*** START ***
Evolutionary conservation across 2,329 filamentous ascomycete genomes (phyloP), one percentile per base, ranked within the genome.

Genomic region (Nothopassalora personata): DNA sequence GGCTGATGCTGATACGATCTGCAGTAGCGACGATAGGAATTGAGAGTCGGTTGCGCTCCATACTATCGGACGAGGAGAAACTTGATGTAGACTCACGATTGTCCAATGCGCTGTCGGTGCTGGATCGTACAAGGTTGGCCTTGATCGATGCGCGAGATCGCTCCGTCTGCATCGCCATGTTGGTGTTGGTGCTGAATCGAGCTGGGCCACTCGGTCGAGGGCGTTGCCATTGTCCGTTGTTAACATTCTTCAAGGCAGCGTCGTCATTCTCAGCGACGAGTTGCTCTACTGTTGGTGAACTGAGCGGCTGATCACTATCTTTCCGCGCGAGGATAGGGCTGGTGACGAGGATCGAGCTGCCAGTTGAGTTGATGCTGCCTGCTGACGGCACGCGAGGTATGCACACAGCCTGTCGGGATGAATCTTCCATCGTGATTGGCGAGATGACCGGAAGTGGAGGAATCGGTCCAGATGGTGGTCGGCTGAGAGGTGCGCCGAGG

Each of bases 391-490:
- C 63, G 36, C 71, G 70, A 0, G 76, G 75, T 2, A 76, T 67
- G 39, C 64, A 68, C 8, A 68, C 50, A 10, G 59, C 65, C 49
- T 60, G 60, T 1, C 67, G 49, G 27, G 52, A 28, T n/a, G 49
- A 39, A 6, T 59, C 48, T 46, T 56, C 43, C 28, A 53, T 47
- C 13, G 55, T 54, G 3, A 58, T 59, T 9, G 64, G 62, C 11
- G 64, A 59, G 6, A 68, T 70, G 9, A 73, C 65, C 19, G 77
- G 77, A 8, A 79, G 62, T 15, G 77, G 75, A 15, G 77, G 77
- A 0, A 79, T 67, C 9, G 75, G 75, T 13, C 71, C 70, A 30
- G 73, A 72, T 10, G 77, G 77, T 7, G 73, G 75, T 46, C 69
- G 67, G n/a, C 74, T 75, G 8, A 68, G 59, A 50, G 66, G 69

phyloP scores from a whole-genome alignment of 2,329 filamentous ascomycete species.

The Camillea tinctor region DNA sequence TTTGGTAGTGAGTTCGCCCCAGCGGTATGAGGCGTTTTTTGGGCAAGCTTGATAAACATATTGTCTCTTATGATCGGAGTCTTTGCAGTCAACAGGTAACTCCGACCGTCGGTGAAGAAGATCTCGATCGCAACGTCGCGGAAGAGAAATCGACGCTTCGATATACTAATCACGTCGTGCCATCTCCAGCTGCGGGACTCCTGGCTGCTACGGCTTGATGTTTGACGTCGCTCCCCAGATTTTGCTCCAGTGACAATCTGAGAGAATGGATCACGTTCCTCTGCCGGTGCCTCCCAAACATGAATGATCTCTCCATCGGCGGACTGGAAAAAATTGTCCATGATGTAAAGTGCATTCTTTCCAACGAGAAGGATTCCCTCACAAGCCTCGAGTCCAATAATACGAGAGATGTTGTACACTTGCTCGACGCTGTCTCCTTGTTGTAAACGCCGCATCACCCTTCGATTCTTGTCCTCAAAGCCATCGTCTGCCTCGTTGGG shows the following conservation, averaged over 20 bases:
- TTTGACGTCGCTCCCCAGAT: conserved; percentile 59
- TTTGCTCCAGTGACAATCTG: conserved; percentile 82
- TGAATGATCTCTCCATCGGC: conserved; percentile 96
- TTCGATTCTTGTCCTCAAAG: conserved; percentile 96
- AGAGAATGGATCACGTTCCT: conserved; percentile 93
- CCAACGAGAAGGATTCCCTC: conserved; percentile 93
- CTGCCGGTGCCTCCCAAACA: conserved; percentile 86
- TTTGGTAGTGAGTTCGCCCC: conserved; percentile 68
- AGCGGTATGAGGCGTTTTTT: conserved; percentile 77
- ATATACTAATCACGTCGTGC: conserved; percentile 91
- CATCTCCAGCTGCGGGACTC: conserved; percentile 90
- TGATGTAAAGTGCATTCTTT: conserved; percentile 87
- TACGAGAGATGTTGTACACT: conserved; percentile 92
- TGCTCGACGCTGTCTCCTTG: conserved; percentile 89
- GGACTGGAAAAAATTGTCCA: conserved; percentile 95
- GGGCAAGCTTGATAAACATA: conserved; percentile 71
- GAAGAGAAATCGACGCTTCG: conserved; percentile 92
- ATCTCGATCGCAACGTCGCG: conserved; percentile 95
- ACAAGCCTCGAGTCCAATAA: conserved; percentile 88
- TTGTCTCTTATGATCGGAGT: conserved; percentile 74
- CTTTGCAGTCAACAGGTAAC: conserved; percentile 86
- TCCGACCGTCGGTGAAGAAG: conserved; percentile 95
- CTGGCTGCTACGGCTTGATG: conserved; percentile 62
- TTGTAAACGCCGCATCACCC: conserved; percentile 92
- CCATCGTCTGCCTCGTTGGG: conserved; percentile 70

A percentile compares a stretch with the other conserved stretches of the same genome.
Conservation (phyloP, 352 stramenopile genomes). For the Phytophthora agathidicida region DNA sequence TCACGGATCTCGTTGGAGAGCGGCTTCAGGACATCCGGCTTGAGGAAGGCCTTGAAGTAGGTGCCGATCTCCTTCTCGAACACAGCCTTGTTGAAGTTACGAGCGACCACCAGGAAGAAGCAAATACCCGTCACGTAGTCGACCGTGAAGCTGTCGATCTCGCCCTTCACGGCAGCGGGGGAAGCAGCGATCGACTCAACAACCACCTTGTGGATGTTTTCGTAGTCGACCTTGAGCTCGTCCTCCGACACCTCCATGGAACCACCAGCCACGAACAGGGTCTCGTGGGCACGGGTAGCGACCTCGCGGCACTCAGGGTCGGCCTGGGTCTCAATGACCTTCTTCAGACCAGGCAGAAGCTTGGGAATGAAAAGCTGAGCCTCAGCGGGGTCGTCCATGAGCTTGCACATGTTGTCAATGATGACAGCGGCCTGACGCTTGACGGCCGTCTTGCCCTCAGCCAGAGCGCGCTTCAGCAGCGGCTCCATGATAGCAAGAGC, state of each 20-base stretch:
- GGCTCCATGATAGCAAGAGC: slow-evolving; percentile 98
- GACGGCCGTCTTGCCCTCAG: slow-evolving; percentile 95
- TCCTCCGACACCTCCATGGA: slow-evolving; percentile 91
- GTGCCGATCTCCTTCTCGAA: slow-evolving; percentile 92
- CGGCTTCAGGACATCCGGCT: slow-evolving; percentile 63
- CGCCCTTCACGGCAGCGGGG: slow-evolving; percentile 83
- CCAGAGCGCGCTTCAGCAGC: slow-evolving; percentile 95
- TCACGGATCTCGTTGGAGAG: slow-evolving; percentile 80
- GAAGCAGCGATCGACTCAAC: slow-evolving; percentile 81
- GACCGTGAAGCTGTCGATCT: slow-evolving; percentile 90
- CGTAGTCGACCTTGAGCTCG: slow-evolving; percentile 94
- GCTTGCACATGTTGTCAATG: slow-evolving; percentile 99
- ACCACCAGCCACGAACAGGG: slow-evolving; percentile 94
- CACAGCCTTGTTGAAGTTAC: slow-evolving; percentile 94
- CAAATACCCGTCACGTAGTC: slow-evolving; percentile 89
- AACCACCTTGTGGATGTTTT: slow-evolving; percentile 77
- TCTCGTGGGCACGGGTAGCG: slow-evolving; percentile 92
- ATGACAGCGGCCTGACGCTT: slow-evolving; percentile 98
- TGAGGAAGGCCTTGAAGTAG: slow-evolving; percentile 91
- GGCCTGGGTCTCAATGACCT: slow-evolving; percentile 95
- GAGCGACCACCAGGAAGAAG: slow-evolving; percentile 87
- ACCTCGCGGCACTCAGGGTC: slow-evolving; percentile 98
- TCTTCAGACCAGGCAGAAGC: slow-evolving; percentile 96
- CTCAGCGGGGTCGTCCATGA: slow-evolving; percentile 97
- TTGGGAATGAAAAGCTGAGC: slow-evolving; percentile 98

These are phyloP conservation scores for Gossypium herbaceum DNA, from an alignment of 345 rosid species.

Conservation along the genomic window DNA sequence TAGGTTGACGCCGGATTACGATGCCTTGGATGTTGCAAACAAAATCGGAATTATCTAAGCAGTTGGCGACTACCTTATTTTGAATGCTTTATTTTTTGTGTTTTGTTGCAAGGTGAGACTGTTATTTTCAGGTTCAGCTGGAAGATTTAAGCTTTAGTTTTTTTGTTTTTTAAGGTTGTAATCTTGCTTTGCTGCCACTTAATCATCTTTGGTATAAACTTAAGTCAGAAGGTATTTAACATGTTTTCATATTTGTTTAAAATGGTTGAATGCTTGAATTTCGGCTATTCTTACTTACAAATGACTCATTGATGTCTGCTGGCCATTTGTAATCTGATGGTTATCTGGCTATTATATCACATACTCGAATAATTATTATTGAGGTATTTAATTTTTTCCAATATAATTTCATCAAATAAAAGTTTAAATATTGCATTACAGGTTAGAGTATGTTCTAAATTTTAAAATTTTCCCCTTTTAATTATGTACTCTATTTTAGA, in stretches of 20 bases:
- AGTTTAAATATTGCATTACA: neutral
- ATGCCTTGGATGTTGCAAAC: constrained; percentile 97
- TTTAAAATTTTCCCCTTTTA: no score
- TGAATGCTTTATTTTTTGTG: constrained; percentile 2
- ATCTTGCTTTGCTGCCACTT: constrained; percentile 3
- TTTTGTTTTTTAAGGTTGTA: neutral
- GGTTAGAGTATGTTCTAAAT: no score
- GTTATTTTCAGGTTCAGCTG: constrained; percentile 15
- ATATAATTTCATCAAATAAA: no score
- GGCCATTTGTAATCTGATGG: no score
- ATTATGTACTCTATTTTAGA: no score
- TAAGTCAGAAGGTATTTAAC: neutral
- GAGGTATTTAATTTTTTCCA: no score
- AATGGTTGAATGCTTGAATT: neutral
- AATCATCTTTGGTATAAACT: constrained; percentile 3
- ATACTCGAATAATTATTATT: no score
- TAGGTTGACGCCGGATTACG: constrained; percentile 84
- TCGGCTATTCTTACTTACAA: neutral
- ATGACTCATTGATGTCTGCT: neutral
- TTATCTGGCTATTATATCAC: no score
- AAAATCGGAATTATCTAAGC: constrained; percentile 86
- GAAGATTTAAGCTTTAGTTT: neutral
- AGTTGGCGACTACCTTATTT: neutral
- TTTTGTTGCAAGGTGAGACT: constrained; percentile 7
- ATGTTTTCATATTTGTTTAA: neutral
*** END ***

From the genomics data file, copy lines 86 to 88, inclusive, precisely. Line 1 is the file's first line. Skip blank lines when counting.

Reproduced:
- TAGGTTGACGCCGGATTACG: constrained; percentile 84
- TCGGCTATTCTTACTTACAA: neutral
- ATGACTCATTGATGTCTGCT: neutral